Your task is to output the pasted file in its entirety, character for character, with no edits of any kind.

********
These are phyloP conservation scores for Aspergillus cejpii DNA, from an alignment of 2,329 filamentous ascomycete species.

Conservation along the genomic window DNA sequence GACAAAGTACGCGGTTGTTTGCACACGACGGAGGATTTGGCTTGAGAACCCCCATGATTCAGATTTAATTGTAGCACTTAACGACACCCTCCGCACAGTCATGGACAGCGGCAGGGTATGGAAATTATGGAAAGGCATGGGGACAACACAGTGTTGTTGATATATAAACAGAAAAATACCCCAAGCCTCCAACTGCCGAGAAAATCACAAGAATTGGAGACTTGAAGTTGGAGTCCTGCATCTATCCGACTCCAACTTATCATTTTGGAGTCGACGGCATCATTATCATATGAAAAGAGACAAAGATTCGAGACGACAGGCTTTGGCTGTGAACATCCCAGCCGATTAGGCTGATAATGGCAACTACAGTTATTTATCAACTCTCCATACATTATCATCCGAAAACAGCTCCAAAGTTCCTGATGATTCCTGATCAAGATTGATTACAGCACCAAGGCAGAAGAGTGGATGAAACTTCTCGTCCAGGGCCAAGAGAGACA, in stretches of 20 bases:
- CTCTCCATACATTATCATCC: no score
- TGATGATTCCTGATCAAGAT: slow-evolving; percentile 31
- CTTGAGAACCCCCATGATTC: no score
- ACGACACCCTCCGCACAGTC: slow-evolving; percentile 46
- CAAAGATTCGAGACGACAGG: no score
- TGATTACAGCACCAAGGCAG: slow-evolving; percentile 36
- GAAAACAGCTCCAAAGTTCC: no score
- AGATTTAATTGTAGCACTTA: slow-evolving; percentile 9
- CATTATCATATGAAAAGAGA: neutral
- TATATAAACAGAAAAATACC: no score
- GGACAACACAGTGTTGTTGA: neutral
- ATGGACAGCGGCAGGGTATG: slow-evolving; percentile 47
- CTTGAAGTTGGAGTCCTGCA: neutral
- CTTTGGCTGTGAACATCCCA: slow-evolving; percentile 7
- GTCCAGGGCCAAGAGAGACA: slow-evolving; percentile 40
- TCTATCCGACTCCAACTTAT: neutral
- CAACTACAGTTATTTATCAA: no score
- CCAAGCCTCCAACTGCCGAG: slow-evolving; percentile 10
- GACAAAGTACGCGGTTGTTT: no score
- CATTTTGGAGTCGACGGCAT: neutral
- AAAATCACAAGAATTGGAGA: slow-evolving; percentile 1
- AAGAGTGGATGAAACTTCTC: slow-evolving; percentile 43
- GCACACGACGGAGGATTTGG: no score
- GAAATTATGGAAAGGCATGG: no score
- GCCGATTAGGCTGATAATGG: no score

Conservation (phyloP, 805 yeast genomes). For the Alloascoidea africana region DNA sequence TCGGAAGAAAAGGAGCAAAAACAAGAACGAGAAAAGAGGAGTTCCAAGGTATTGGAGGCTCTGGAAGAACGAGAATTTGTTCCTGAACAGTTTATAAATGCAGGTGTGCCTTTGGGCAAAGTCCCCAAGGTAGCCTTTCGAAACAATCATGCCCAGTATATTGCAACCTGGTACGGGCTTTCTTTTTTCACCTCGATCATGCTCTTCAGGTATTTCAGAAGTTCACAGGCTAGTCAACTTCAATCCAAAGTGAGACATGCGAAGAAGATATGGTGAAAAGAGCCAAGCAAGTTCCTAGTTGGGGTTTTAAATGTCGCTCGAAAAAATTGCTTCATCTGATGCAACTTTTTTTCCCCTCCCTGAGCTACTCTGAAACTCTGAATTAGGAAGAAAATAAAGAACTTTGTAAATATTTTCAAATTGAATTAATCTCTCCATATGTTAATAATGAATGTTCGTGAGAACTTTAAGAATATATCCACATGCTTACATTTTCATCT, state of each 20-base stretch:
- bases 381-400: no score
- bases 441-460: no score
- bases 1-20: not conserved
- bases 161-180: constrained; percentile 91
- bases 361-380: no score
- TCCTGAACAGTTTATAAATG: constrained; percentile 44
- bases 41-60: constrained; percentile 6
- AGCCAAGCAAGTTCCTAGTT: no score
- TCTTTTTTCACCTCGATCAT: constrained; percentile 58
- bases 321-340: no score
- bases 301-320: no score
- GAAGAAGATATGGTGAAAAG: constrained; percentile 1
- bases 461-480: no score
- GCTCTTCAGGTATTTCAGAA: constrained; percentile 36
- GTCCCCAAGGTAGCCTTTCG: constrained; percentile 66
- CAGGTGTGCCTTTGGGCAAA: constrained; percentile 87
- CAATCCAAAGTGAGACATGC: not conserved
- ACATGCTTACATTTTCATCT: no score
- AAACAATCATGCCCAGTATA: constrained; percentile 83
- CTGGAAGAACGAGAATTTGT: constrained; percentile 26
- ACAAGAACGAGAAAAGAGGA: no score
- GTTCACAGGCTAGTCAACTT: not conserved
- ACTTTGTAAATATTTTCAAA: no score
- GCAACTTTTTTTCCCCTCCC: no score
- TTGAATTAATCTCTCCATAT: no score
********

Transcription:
These are phyloP conservation scores for Aspergillus cejpii DNA, from an alignment of 2,329 filamentous ascomycete species.

Conservation along the genomic window DNA sequence GACAAAGTACGCGGTTGTTTGCACACGACGGAGGATTTGGCTTGAGAACCCCCATGATTCAGATTTAATTGTAGCACTTAACGACACCCTCCGCACAGTCATGGACAGCGGCAGGGTATGGAAATTATGGAAAGGCATGGGGACAACACAGTGTTGTTGATATATAAACAGAAAAATACCCCAAGCCTCCAACTGCCGAGAAAATCACAAGAATTGGAGACTTGAAGTTGGAGTCCTGCATCTATCCGACTCCAACTTATCATTTTGGAGTCGACGGCATCATTATCATATGAAAAGAGACAAAGATTCGAGACGACAGGCTTTGGCTGTGAACATCCCAGCCGATTAGGCTGATAATGGCAACTACAGTTATTTATCAACTCTCCATACATTATCATCCGAAAACAGCTCCAAAGTTCCTGATGATTCCTGATCAAGATTGATTACAGCACCAAGGCAGAAGAGTGGATGAAACTTCTCGTCCAGGGCCAAGAGAGACA, in stretches of 20 bases:
- CTCTCCATACATTATCATCC: no score
- TGATGATTCCTGATCAAGAT: slow-evolving; percentile 31
- CTTGAGAACCCCCATGATTC: no score
- ACGACACCCTCCGCACAGTC: slow-evolving; percentile 46
- CAAAGATTCGAGACGACAGG: no score
- TGATTACAGCACCAAGGCAG: slow-evolving; percentile 36
- GAAAACAGCTCCAAAGTTCC: no score
- AGATTTAATTGTAGCACTTA: slow-evolving; percentile 9
- CATTATCATATGAAAAGAGA: neutral
- TATATAAACAGAAAAATACC: no score
- GGACAACACAGTGTTGTTGA: neutral
- ATGGACAGCGGCAGGGTATG: slow-evolving; percentile 47
- CTTGAAGTTGGAGTCCTGCA: neutral
- CTTTGGCTGTGAACATCCCA: slow-evolving; percentile 7
- GTCCAGGGCCAAGAGAGACA: slow-evolving; percentile 40
- TCTATCCGACTCCAACTTAT: neutral
- CAACTACAGTTATTTATCAA: no score
- CCAAGCCTCCAACTGCCGAG: slow-evolving; percentile 10
- GACAAAGTACGCGGTTGTTT: no score
- CATTTTGGAGTCGACGGCAT: neutral
- AAAATCACAAGAATTGGAGA: slow-evolving; percentile 1
- AAGAGTGGATGAAACTTCTC: slow-evolving; percentile 43
- GCACACGACGGAGGATTTGG: no score
- GAAATTATGGAAAGGCATGG: no score
- GCCGATTAGGCTGATAATGG: no score

Conservation (phyloP, 805 yeast genomes). For the Alloascoidea africana region DNA sequence TCGGAAGAAAAGGAGCAAAAACAAGAACGAGAAAAGAGGAGTTCCAAGGTATTGGAGGCTCTGGAAGAACGAGAATTTGTTCCTGAACAGTTTATAAATGCAGGTGTGCCTTTGGGCAAAGTCCCCAAGGTAGCCTTTCGAAACAATCATGCCCAGTATATTGCAACCTGGTACGGGCTTTCTTTTTTCACCTCGATCATGCTCTTCAGGTATTTCAGAAGTTCACAGGCTAGTCAACTTCAATCCAAAGTGAGACATGCGAAGAAGATATGGTGAAAAGAGCCAAGCAAGTTCCTAGTTGGGGTTTTAAATGTCGCTCGAAAAAATTGCTTCATCTGATGCAACTTTTTTTCCCCTCCCTGAGCTACTCTGAAACTCTGAATTAGGAAGAAAATAAAGAACTTTGTAAATATTTTCAAATTGAATTAATCTCTCCATATGTTAATAATGAATGTTCGTGAGAACTTTAAGAATATATCCACATGCTTACATTTTCATCT, state of each 20-base stretch:
- bases 381-400: no score
- bases 441-460: no score
- bases 1-20: not conserved
- bases 161-180: constrained; percentile 91
- bases 361-380: no score
- TCCTGAACAGTTTATAAATG: constrained; percentile 44
- bases 41-60: constrained; percentile 6
- AGCCAAGCAAGTTCCTAGTT: no score
- TCTTTTTTCACCTCGATCAT: constrained; percentile 58
- bases 321-340: no score
- bases 301-320: no score
- GAAGAAGATATGGTGAAAAG: constrained; percentile 1
- bases 461-480: no score
- GCTCTTCAGGTATTTCAGAA: constrained; percentile 36
- GTCCCCAAGGTAGCCTTTCG: constrained; percentile 66
- CAGGTGTGCCTTTGGGCAAA: constrained; percentile 87
- CAATCCAAAGTGAGACATGC: not conserved
- ACATGCTTACATTTTCATCT: no score
- AAACAATCATGCCCAGTATA: constrained; percentile 83
- CTGGAAGAACGAGAATTTGT: constrained; percentile 26
- ACAAGAACGAGAAAAGAGGA: no score
- GTTCACAGGCTAGTCAACTT: not conserved
- ACTTTGTAAATATTTTCAAA: no score
- GCAACTTTTTTTCCCCTCCC: no score
- TTGAATTAATCTCTCCATAT: no score